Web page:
Before the conference, they’d given an award to an older gentleman who’d sponsored the whole deal and was all about self-employment.   I’d not really heard his remarks because I was working on my notes for my talk.  He was 82 years old and evidently had taken umbrage at some of the remarks I’d made during my speech about Bush and the collection of dildos he surrounded himself with.  He pulled me aside afterward “to have a private word with me,” but mostly to attempt to take me to the woodshed.  This older guy started shaking as he told me how I’d no idea what The Great Depression was like.   I told him that the fact that I was 50 years old attested to this–I was not alive during The Depression.  I also told him that both of my parents were children of The Depression and had remembered it viscerally.  This wasn’t good enough for him,  and I sensed he was actually pissed about something else–and then he outed with it, still shaking.  “I’m a George Bush supporter. . .and you’re shilling for that thug, Obama.”  Before I could even think about deferring to his age and being polite, t was out of my mouth: “Then you’re a stupid motherfucker,” and then it was off to the races.  I’d tried to be polite and failed, and I can tell you that at 50 years old I no longer have any patience for old, rich, white guys telling me how tough they had it.  Every one of these motherfuckers has a Horatio Alger spiel to spin, and I’ve grown tired of it, because at the end of each of these tales is a tough-love bromide about how the poor should “help themselves;” as if we all start in the same place in life.  Blow me.

This one is called “The Hobo King.”

Published in: on March 3, 2009 at 11:17 am  Comments (1)  
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The Quiet Dust

They scraped and planted and prayed and saved. . .then the black blizzards would come and take it all away. . .and the banks moved in like vultures.”

– Coyle Case
Child of the Dustbowl, Oklahoma

Keep QuietHey–

The “black blizzards” were, of course, dust storms; and they ravaged the Great Plains with unimaginable ferocity in the early 30’s after the stock market crashed and the farmers had no one to sell their crops to.   Acre upon acre of American farmland turned to dust.  Many children of the dust bowl rode the rails, going west to pick fruit, or South to pick cotton; many stayed hobos. . .the restless ones who took to the peripatetic life.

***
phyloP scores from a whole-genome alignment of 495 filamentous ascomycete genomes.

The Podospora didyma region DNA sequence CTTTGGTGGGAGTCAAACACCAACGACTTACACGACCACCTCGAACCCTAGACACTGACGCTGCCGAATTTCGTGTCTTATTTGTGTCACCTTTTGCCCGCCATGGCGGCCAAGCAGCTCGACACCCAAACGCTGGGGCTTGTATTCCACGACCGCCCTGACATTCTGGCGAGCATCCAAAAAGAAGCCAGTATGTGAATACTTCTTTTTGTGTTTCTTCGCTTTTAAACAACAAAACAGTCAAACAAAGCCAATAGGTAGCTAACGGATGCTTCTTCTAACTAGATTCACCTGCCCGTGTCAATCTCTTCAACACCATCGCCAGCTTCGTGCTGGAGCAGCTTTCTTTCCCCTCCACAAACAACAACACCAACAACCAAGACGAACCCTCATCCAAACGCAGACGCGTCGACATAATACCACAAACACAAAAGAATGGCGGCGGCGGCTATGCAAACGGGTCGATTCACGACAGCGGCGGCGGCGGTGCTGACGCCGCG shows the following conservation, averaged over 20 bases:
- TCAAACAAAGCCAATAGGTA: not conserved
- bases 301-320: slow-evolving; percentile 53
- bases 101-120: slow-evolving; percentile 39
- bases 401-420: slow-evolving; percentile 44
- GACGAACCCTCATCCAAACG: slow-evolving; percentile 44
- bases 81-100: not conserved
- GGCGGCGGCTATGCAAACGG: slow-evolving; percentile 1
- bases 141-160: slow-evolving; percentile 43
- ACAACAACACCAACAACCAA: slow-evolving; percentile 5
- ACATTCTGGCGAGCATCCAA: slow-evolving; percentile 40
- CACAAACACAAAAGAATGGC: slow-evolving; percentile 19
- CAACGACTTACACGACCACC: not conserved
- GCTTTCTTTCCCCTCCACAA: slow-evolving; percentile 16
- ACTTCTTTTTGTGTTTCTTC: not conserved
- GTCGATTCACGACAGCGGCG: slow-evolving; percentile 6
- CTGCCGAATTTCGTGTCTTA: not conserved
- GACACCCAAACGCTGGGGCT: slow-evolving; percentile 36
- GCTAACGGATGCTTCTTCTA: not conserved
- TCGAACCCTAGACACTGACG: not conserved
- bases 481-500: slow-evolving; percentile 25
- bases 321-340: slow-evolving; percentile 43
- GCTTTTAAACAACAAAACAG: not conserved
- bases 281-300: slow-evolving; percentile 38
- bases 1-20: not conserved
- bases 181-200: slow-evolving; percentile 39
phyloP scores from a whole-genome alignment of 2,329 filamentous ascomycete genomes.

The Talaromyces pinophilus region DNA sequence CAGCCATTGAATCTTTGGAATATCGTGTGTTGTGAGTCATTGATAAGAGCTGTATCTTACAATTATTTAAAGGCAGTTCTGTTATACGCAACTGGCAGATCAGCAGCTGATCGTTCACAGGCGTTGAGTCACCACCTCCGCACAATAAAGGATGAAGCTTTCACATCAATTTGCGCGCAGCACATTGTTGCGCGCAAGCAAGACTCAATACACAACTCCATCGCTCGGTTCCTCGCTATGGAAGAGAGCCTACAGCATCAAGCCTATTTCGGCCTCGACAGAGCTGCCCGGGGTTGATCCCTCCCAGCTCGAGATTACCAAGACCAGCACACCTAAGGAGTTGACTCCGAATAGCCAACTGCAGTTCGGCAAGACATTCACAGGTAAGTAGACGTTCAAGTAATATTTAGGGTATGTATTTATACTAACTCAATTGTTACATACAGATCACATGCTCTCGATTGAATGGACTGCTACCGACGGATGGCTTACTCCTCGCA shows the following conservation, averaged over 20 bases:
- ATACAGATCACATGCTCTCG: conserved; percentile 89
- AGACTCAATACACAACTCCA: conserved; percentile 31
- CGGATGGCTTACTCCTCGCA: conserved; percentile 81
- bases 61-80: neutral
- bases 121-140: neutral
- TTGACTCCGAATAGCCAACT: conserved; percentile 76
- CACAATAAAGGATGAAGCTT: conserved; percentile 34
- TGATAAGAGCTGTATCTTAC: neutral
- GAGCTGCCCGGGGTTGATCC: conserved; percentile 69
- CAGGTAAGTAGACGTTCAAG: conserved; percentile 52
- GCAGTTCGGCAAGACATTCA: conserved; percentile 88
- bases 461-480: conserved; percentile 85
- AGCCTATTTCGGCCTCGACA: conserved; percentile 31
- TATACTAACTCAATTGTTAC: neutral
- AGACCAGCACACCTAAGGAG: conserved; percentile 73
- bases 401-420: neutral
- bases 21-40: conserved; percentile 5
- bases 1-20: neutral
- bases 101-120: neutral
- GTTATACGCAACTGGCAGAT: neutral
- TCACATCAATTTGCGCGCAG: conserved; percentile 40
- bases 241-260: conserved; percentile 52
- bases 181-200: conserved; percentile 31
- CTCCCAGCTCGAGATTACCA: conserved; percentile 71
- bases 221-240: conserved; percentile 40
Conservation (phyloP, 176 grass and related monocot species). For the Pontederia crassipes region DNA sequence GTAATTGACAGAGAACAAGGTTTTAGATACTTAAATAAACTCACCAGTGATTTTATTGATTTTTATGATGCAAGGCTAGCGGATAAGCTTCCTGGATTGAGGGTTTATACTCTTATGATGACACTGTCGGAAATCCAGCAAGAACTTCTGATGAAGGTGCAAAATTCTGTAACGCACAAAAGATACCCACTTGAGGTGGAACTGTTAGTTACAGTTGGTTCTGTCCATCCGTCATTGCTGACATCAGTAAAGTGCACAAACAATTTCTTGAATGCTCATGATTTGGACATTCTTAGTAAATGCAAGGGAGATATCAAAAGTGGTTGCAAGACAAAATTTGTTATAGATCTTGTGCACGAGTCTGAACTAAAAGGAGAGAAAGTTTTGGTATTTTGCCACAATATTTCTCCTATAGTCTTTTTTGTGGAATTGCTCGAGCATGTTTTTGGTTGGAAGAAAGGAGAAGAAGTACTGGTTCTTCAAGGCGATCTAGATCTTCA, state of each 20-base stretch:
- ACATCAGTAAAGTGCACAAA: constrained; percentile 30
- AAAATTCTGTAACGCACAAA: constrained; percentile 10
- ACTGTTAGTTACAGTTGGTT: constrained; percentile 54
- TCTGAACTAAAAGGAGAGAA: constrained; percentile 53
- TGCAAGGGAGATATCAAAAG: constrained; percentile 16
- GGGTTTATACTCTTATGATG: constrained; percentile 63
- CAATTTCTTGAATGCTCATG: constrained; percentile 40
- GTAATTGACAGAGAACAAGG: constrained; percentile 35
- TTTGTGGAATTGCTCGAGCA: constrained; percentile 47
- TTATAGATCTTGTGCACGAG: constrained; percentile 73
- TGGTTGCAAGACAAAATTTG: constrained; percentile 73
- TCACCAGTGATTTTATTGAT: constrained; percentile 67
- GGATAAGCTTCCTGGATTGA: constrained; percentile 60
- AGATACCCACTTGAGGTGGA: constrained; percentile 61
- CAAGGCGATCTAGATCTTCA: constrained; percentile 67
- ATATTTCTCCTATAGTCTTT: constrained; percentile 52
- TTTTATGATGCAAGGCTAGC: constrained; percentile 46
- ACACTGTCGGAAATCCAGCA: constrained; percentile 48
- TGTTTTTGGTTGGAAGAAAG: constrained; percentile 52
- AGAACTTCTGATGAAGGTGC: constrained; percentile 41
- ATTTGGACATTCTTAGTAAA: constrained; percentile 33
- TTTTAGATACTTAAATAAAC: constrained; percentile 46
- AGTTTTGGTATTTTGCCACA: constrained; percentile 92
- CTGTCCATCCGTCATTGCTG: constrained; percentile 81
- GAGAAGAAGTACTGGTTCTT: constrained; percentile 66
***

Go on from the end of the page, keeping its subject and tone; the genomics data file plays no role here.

My friend Paul Kahan, the James Beard Award-winning chef at Chicago’s amazing Blackbird restaurant, spent some time riding the rails between here and the Pacific Northwest, only to get grabbed by some railroad dicks at the end of his ride.   He has promised to share some of these stories with me in the coming weeks.  Kahan is a fascinating chef; his food reflects a hobo-like curiosity.  Paul kind of reinvented the idea of bacon as a dish and he finds transcendent tastes in simple fresh foods.  I’ve gotten fat on his food over the years.  What Kahan can do with a pig is nothing short of a miracle–he even makes the ears taste good.  It doesn’t surprise me that Paul rode the rails.  His food reflects a curiosity about other people and places; how they eat, how they work , how they live.  People who are good at anything seem to share these curiosities.  Paul and his partners, Donnie Madia and Eduard Setein, have become dear friends of mine.  I don’t cook, so I often eat at one of their joints (the wonderful Avec or Publican) where they let me eat with my fingers.

I am lucky.  I have never been hungry in my life.  Broke. . .yeah, lots of times; but never hungry.

Something about the way I see the world has changed over the last couple of years, since New Orleans.  The sight of hungry people in our country infuriates me.  I think of food as a human right, or at least it should be.  I also think medical care should be considered a human right. . .and education.

This is the Hobo sign for “Keep Quiet.”

Tony

Published in: on February 21, 2009 at 6:11 pm  Leave a Comment  
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The Town Without Mercy

This Town Is HostileHey–

In Timothy Egan’s, The Worst Hard Time, the dustbowl tragedy of the 30’s is chronicled in painstaking and heartbreaking detail.  The ‘Okies’ that Steinbeck later brought to life in the Grapes of Wrath are stranded in farms that have been blighted by drought and duststorms that turn noon into midnight.  This, combined with The Depression, sends hundreds upon thousands of teenagers to the road and the rails to itinerant and uncertain fates and entombing sadness.  Walker Evan’s photographs are a testament to the fates of our grandparents’ generation in America.

My parents were children of The Depression and my mother still remembers it viscerally.  In our house, it was unheard of to waste food; even the slop some of my sisters cooked.  My parents often cautioned us that there were starving people in the world.  As kids, we thought it was just an effort to get us to eat our meatloaf.

One of the books I constantly return to is Hard Times, Studs Terkel’s exquisite oral history of The Depression.  How fortunate we were to have Studs keeping these histories; forever preserving the human voices from a century in audio amber.  Many of these interviews are available through the Chicago Historical Museum’s website where Studs had these tapes transferred digitally so that they would last. “Vox Humana“– the human voice–is what he called this amazing archive, where he lets the American century speak to us in its own voice.